Through the Looking Glass Children's Book Reviews

43 Old Cemetery Road:  Over My Dead Body

43 Old Cemetery Road: Over My Dead Body

Kate Klise
Illustrator:  M. Sarah Klise 
Fiction  Series
For ages 8 to 10
Houghton Mifflin Harcourt, 2011   ISBN: 978-0547577135

Seymour Hope has been through a great deal in his ten years of life. For one thing he lives in a house that is haunted by the ghost of a writer who died in 1911. Luckily, Seymour and the ghost, Olive C. Spence, are the best of friends. At the beginning of the summer Seymour’s parents, who are thoroughly horrible people, left him in their (haunted) family home alone so that they could pursue their work in Europe. By chance a writer called Ignatius B. Grumply rented Seymour’s home for the summer and Seymour (and Olive) had to deal with the disagreeable man. Thankfully, Seymour, Ignatius and Olive became friends and they even started working on a book together.

   These days life at 43 Old Cemetery Road is perfectly happy for Seymour, Olive, and Ignatius. They work together well, and give each other the space they need. Seymour is homeschooled by Olive and Ignatius and he is delighted not to have to deal with his parents any longer. Then, without any warning, everything falls apart. Some annoying busy body reports Seymour’s rather unconventional home life to The International Movement for the Safety and Protection of Our Kids and Youth. Before Seymour and his friends can do anything, the head of the organization Dick Tater, comes to investigate. He then has Ignatius committed to an insane asylum and poor Seymour is sent to an orphanage. Dick Tater then writes to Seymour’s parents telling them that they have to come and reclaim their child.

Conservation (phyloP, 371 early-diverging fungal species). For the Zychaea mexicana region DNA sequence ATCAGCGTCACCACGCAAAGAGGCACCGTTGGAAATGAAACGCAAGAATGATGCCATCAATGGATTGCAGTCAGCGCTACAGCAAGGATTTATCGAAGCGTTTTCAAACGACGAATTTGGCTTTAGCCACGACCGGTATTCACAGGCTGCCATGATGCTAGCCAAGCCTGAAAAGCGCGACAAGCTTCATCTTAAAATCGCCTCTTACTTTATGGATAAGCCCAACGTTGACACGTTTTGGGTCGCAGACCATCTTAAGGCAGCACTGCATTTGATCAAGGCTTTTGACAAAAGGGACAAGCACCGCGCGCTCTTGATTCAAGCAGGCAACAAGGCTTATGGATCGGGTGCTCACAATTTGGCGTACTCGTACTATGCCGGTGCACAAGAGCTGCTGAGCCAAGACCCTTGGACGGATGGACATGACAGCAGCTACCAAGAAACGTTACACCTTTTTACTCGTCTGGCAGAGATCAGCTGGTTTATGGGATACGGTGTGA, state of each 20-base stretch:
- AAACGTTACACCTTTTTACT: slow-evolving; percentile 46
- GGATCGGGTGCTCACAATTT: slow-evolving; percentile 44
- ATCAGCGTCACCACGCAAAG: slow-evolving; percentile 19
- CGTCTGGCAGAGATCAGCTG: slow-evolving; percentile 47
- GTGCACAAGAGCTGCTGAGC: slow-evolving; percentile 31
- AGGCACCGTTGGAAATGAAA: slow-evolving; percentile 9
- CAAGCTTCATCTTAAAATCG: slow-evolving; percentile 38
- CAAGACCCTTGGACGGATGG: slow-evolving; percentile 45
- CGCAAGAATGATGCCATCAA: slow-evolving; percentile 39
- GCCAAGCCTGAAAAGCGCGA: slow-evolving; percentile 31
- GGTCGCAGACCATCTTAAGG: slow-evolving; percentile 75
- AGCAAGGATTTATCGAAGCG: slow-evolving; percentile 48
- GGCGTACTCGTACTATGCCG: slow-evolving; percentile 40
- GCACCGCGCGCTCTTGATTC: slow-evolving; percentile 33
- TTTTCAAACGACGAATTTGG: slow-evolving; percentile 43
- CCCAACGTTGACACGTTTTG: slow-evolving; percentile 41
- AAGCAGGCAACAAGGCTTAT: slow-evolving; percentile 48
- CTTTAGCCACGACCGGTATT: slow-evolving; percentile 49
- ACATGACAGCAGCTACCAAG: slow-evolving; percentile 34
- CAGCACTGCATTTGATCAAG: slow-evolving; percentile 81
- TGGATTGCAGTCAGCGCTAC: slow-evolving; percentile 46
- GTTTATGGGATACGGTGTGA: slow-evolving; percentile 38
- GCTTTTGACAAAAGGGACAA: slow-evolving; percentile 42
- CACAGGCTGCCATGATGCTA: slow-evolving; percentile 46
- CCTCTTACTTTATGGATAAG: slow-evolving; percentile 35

Olive, Ignatius, and Seymour are desperate to be reunited and send each other a series of letters, trying to come up with a plan. Olive even goes so far as to write to a number of people living in the town to get their help, but of course these people think the letters are the writings of a mad person. Though Olive is not locked up, she is dead, which does make it difficult for her to put together a rescue operation, and yet a rescue operation is just what is needed.

   In this second book in the 43 Cemetery Road series, the story is once again told using letters, newspaper articles and other documents.  M. Sarah Klise’s wonderful artwork perfectly complements the narrative, and it helps to transport readers into the letters, notes, and articles that make up the story. Readers will find themselves sincerely wishing that they could intervene to help out the three friends and come up with schemes to overthrow Dick Tater and his supporters.

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